Retirement income knowledge gap
How much income can you expect from your pension savings?
If you are unsure of the answer, you are by no means alone.
Only 43% working 50-65-year-olds who expect to retire know how much annual income they’ll receive from their pension savings, according to research from Standard Life.
The insurer also found that women are less likely to know about their post-work income than men (39% vs 46%).
The figures form part of a YouGov survey, which questioned 1,935 people aged between 50-65 who expect to retire.
The findings also show significant geographic variation with a third of Londoners knowing how much they’ll receive during retirement compared to more than half of those in the East of England.
This disparity is despite the Financial Conduct Authority (FCA) introducing measures to help people make the most of their pension savings earlier this year, by refreshing the retirement ‘wake up packs’.
This measure followed the regulator’s conclusion that those approaching retirement, acting without professional advice, were struggling to make informed decisions.
Furthermore, amongst those who are divorced or separated (37%) and never married (34%), there is a notable drop in awareness compared to those married or in a civil partnership (46%).
The study also found that the majority (53%) consider themselves ‘knowledgeable’ about their retirement options, backing up the FCA’s estimate that 100,000 people enter drawdown every year without taking financial advice.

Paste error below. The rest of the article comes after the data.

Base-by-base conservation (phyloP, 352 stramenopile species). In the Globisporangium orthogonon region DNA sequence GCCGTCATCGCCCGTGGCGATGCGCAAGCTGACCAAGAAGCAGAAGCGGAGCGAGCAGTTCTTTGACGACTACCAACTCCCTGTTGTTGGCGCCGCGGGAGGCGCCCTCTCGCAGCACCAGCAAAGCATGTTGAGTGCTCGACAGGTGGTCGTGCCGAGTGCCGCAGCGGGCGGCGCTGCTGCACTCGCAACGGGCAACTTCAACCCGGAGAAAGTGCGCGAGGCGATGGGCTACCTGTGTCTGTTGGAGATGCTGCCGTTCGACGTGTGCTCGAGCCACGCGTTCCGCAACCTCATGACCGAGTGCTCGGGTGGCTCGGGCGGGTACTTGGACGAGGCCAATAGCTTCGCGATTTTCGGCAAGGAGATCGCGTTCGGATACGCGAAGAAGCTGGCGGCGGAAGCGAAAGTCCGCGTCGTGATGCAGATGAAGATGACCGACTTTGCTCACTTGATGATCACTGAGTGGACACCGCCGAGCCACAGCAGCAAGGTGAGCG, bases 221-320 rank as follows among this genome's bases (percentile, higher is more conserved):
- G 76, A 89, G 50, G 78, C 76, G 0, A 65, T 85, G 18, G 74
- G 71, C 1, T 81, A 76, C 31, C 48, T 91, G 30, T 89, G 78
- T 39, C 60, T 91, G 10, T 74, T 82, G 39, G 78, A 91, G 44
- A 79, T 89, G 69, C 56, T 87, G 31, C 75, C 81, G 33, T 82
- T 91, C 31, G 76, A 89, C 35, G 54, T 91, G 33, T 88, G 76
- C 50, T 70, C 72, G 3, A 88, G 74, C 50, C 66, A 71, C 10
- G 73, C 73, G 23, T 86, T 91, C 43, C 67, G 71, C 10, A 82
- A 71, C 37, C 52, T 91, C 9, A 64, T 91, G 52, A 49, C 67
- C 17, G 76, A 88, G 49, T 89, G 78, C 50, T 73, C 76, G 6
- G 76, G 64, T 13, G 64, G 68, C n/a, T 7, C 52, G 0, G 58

Those in the East of England (60%) are the most confident in their knowledge of retirement options in the UK, and more men consider themselves knowledgeable (57%) than women (48%).
Laura Laidlaw, Head of Customer Communications at Standard Life, said:
These findings are worrying, but in truth – they are not surprising. The fact is not enough people are taking advice in those crucial few years before retirement. The decisions made at retirement are big ones and have long term consequences.
Many spend years accumulating a large amount of money in pensions and other savings, but really don’t know what that might mean, how much income they can reasonably expect to receive and how best to take that income.
Understanding the savings you have, and the options you have with those savings is key. Taking advice can help to give you peace of mind that the choices you make when accessing your savings are right for you. And, during times of economic uncertainty, the importance of seeking expert support with major financial decisions only increases.
The information contained in this blog post does not constitute advice or recommendations. You should seek independent financial advice before acting on any information on this website.